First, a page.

Noel had answered big questions as if he were bragging:

What happened when we died?

We disappear, Luce. Oblivion, obliviated.

What could they do about the ice caps, the rain forests, the dying birds?

Take to the stars.

Was it right to bomb a country if it would save lives at home?

Obviously.

“Do you feel like that was time and money ill-spent?” Carve asked.

She could not have put a name to it at the time, but she was jealous of Noel’s view of the world. For him, everything was explicable and pure and reasonable, if only emotions didn’t get in the way. He trusted so much in what his senses told him that of course, in time, he came to think of the gods—stretched out and enormous and smothering the earth—as divine.

“I don’t know,” Lucy said. She slurped her milkshake dry, leaving only a hollow burbling.

 

When they pull off the highway, they are still miles away from the god. It’s invisible from the road, but birds turn abruptly this way and that, uneased by its bulk. “Hold on,” Lucy says. They pass a house shedding water in sheets, a glassine carpet rolled out for them. She presses her hands to the window. It looks just fresh enough to be safe. “Carve, let’s go back. I’ll be real quick.”

“There could still be people inside.”

“The door’s open, there’s no car in the drive.”

Carve huffs. “Luce—”

“I know.” She knows he only wants her to be safe. But what do you do with that? What do you do when what is best and what you need do not match? She looks at the light reflected in the walls of her makeshift urn and does not feel ready to advance.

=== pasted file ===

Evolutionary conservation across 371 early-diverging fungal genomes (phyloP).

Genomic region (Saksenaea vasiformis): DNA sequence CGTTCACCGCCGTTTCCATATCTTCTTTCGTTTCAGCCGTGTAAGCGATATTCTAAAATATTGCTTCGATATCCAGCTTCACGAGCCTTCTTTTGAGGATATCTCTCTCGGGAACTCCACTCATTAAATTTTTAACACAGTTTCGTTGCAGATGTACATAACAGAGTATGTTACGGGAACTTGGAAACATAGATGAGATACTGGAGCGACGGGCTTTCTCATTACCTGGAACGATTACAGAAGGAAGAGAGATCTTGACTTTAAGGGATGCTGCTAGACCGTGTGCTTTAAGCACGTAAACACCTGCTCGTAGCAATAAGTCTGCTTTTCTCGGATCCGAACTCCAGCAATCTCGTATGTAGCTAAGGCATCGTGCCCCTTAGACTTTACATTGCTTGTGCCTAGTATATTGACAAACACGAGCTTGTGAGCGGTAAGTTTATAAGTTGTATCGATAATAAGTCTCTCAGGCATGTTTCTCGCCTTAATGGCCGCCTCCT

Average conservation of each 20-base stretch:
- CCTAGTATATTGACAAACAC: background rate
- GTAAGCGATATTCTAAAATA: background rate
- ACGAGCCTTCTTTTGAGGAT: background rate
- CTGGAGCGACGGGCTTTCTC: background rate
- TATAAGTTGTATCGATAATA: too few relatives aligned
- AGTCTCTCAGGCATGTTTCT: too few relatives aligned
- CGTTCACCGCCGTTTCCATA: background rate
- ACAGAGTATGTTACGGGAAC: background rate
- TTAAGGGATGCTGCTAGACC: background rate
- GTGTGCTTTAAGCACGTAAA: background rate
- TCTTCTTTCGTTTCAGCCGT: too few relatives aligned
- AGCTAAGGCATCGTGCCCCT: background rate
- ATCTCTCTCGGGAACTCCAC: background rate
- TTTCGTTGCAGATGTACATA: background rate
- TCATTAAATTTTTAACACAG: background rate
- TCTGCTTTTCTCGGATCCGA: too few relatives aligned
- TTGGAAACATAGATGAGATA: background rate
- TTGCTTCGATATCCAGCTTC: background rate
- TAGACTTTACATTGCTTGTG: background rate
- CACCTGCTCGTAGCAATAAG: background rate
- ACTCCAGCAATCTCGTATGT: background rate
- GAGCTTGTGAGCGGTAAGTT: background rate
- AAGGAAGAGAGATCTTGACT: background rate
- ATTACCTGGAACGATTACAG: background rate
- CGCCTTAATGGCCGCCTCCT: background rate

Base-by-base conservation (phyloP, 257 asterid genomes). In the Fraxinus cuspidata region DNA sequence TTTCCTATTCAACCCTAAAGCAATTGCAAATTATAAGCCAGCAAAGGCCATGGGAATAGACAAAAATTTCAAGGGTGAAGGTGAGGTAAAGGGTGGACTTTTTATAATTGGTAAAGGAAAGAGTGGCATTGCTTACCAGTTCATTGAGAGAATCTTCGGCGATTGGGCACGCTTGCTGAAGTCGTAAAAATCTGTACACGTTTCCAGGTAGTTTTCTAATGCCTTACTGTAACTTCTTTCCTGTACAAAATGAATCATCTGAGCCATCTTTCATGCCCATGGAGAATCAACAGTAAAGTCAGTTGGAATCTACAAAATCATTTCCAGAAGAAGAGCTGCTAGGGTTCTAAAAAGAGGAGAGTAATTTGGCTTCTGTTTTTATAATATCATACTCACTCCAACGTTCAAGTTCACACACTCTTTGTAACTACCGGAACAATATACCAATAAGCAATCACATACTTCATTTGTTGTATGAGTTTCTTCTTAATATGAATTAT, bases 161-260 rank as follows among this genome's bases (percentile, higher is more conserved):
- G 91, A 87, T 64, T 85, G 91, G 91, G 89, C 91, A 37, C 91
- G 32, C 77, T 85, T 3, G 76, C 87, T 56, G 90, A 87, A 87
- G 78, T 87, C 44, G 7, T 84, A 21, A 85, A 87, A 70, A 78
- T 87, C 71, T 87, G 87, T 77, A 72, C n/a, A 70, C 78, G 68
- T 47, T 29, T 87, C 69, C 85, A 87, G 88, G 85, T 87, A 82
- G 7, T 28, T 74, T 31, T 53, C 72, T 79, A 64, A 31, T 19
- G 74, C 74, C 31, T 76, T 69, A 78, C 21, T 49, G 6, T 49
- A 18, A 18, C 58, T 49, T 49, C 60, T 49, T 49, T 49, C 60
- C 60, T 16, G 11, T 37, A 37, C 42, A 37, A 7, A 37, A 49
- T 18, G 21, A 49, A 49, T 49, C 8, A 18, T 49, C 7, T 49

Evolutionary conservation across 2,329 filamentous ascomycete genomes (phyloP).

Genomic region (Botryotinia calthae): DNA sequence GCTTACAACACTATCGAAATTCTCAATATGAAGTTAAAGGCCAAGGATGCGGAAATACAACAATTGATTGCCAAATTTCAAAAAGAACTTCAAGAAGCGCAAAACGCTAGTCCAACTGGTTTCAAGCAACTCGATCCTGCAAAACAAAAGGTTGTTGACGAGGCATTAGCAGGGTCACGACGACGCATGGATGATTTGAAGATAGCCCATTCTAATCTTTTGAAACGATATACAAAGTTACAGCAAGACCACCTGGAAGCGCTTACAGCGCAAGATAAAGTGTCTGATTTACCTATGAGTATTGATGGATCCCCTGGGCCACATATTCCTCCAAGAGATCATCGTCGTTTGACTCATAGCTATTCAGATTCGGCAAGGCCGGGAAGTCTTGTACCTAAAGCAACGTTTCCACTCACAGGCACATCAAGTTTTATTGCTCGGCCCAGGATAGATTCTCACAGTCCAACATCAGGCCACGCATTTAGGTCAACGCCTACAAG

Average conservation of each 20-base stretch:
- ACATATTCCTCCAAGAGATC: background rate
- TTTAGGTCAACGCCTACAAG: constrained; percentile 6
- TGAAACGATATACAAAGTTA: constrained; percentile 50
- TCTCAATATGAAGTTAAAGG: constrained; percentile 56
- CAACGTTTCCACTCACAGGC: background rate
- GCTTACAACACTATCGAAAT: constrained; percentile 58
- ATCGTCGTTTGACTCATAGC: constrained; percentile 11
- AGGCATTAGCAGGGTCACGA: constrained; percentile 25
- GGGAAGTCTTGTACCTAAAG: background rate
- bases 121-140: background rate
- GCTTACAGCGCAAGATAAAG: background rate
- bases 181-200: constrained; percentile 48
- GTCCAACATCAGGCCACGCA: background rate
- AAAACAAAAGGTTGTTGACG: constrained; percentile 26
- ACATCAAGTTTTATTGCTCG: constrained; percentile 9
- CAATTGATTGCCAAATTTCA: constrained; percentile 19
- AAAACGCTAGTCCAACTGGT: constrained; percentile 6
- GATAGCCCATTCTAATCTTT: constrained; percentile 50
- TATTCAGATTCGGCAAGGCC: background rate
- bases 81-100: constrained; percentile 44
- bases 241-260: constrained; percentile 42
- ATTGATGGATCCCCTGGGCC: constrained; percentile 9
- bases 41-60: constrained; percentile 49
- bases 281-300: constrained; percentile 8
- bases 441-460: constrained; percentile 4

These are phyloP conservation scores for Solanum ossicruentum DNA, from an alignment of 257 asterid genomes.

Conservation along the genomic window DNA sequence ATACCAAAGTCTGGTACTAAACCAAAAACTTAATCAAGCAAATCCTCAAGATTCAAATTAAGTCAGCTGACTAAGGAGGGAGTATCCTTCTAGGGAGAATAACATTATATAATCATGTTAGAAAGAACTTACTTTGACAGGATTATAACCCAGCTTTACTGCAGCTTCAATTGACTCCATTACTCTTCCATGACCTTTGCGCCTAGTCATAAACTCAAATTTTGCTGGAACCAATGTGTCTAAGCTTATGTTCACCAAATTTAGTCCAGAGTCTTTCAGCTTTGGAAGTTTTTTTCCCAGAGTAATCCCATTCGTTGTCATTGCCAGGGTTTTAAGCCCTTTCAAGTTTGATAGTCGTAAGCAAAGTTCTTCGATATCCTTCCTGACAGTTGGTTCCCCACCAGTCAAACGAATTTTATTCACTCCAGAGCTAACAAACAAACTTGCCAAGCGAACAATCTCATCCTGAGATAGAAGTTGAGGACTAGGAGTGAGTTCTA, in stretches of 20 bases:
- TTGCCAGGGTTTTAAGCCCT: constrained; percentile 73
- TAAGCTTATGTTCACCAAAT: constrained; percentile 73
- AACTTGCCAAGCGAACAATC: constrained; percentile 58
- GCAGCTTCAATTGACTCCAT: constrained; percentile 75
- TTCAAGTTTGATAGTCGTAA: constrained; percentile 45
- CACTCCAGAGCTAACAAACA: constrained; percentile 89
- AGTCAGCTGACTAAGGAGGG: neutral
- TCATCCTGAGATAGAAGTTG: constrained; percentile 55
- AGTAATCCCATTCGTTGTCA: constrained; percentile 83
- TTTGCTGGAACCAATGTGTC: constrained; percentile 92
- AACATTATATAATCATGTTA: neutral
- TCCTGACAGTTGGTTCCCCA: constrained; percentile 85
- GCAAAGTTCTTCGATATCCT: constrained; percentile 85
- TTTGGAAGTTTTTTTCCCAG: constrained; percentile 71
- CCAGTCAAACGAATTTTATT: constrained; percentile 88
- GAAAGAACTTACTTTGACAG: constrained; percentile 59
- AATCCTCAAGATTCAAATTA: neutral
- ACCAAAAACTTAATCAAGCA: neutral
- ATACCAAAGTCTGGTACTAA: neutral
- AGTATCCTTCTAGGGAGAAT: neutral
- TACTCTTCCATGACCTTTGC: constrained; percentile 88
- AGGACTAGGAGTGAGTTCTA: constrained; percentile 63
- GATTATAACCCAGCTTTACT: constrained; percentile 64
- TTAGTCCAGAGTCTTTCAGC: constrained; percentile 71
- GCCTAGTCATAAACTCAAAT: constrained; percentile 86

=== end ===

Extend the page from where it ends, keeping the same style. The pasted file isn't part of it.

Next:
“One last time, okay?” she says. Carve looks at her. “This is it; I promise. Besides, there might be something we can trade. We’re out of tomatoes. And maybe there’s a Western novel you haven’t read.”

“Unlikely.”

“Well, maybe.”

He sighs, says, “Need I remind you?”

“You needn’t.”

He slows and executes a perfect three-point turn. Lucy can see, briefly, the joy that this smooth motion brings him, the simple action of pointing back the way they came. He has often told her how he used to love driving, used to take his car into the hills at night and let the headlights trace twin trails of light across the darkened road.

Now he claims gas is too expensive, the world too imperiled, but Lucy does not believe that this is the reason he stopped. She wonders who else might have once gone on those late-night rides. He’d told her, while drunk, that when he lost his faith he lost everyone who understood him, that everyone he’d met since treated him with pity or disgust. She didn’t know if that included her, and if so which one she was.

The house’s lawn is sopping. Water splashes Lucy’s calves as she walks. She wishes she had her boots, her bag—the tools of her pillage. Her socks are already soaked. She turns back to find Carve with his fist pressed to his mouth and asks, “Why are you biting your hand?”

“I’m trying to tear hair out with my teeth, thanks for asking.”

“Do you want to come in?”

“Absolutely not.” He eyes the house. Inside, barely visible, is the dark bruise of rolling clouds and rain. She thinks, Here it comes, but Carve only says “Be careful, Lucy.” She is surprised to see his eyes wet with tears. For a moment, she wants to rewind it all—the drive, the ashes, every journey into a waterlogged house. She wants to hold Carve’s hands in her own in a kind of secular prayer and prove to him that they will not die today or ever.